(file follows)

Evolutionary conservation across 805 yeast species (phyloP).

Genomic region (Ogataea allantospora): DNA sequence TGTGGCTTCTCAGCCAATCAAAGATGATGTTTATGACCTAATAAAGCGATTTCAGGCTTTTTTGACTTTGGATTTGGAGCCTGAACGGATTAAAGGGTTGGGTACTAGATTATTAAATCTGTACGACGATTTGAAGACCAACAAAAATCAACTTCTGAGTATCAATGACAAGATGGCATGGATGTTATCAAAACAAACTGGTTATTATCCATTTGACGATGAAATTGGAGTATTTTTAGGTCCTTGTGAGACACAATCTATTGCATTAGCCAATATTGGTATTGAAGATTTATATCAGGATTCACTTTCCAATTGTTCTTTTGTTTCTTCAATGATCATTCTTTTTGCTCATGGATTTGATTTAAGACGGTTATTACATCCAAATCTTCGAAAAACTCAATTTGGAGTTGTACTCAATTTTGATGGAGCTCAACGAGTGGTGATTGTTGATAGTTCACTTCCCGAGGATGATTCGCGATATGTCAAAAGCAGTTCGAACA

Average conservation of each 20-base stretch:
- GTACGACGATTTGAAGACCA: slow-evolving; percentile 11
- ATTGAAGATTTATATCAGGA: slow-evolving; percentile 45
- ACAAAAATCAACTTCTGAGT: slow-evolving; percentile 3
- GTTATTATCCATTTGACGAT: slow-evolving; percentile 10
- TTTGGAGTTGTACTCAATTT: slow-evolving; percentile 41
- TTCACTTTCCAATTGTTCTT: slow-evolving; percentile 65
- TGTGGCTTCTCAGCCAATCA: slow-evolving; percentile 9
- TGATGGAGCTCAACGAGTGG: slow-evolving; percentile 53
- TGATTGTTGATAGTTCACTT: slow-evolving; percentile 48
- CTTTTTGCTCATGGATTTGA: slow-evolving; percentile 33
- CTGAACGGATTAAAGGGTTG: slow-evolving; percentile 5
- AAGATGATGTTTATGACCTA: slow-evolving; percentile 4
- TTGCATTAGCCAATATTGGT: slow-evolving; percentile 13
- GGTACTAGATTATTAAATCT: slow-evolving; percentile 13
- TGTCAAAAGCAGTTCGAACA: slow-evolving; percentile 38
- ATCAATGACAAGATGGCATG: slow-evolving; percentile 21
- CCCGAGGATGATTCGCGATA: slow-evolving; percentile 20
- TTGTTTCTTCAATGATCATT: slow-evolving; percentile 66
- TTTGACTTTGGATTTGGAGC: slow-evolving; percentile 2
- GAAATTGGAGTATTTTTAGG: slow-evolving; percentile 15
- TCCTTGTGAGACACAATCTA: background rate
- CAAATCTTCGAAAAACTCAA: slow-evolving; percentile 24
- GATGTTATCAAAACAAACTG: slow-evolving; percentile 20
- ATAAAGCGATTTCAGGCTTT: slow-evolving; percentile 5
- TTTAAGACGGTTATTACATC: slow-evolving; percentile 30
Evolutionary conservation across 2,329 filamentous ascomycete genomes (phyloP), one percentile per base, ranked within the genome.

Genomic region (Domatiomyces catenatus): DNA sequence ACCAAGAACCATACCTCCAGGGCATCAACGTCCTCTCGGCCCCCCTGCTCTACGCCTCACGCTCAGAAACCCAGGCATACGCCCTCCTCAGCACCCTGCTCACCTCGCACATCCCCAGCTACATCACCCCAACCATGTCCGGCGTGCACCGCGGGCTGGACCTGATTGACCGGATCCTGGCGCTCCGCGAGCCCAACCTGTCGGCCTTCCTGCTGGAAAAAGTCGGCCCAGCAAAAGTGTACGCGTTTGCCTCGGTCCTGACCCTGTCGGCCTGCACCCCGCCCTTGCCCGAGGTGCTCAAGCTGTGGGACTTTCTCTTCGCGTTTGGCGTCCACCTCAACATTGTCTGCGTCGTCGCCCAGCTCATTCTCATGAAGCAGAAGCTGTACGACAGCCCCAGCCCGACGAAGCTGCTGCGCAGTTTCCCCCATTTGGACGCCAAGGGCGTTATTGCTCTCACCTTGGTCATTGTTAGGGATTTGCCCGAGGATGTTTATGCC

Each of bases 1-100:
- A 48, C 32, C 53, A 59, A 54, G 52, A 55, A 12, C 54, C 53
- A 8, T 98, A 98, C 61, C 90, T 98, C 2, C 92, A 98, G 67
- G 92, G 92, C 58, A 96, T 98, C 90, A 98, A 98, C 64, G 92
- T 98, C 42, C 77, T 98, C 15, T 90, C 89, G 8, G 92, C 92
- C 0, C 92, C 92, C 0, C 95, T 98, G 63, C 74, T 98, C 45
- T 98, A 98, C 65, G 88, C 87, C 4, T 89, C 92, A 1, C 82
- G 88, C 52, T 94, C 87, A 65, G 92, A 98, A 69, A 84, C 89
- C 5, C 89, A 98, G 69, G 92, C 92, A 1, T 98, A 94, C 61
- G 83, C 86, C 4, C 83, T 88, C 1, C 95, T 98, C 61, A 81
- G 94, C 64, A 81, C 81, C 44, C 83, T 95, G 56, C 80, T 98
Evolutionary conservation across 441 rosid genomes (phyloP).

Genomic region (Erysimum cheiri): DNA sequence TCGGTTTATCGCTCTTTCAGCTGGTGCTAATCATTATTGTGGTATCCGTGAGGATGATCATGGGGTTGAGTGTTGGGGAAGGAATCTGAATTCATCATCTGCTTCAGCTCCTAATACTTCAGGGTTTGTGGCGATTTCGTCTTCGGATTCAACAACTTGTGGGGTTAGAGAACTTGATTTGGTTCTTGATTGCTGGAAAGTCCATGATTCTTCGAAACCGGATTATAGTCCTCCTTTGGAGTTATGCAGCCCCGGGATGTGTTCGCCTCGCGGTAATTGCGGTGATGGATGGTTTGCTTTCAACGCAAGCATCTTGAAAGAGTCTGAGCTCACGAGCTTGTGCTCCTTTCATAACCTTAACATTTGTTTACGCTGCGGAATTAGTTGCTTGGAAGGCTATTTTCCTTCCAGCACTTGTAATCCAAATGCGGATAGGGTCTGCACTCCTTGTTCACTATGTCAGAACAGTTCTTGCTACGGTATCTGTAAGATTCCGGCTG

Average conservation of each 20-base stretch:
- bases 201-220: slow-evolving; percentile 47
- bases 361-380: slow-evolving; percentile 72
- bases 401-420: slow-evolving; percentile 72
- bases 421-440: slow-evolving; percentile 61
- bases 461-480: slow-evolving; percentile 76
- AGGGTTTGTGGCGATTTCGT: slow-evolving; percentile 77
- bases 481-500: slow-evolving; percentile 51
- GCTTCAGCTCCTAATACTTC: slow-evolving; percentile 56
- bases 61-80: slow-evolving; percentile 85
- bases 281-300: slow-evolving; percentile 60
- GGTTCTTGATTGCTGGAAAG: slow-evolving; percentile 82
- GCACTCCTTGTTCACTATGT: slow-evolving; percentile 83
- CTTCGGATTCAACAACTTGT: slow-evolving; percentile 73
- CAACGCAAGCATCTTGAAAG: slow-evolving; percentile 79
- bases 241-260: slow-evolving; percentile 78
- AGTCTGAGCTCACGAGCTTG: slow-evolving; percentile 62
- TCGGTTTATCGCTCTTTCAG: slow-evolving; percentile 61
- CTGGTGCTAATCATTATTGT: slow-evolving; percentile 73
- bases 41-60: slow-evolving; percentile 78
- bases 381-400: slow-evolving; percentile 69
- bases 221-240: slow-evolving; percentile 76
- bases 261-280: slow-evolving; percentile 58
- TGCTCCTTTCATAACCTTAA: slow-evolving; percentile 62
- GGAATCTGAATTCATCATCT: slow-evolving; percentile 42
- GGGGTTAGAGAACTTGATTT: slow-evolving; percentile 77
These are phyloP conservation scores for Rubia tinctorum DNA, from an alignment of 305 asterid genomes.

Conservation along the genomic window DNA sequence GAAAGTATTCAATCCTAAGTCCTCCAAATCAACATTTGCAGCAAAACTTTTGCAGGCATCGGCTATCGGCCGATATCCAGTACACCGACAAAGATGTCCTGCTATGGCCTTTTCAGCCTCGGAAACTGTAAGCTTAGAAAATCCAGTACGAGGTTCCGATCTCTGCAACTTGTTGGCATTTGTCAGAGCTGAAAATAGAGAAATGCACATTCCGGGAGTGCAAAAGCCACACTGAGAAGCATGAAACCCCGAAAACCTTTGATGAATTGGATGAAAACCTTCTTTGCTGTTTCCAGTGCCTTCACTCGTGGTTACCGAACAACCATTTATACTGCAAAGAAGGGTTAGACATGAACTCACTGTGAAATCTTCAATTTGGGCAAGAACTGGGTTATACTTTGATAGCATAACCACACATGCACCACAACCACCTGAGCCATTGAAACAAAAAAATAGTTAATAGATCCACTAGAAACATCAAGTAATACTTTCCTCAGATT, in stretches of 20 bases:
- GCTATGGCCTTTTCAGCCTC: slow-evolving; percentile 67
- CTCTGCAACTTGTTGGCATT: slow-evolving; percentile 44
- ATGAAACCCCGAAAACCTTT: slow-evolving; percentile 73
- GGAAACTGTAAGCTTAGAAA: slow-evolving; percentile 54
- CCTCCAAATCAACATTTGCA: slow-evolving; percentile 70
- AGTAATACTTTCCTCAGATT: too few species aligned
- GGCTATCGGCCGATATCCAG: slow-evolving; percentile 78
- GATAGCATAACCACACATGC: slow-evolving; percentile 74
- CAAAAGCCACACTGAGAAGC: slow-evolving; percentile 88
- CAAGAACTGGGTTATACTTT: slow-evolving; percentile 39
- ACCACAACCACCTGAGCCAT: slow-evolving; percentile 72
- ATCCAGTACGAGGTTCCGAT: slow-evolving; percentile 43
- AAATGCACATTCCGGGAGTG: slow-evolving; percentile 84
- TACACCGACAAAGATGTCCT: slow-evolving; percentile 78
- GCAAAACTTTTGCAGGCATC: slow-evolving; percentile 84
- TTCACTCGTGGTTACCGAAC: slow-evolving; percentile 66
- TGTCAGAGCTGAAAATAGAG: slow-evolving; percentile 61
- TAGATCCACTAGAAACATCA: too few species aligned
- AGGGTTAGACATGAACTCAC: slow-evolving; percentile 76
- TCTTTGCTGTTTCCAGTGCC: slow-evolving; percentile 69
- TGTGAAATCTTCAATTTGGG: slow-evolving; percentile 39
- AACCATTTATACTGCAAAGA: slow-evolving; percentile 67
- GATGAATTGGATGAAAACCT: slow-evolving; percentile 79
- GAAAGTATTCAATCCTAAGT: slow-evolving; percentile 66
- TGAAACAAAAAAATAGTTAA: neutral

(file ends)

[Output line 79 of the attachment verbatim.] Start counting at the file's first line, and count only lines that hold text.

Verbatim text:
- GATAGCATAACCACACATGC: slow-evolving; percentile 74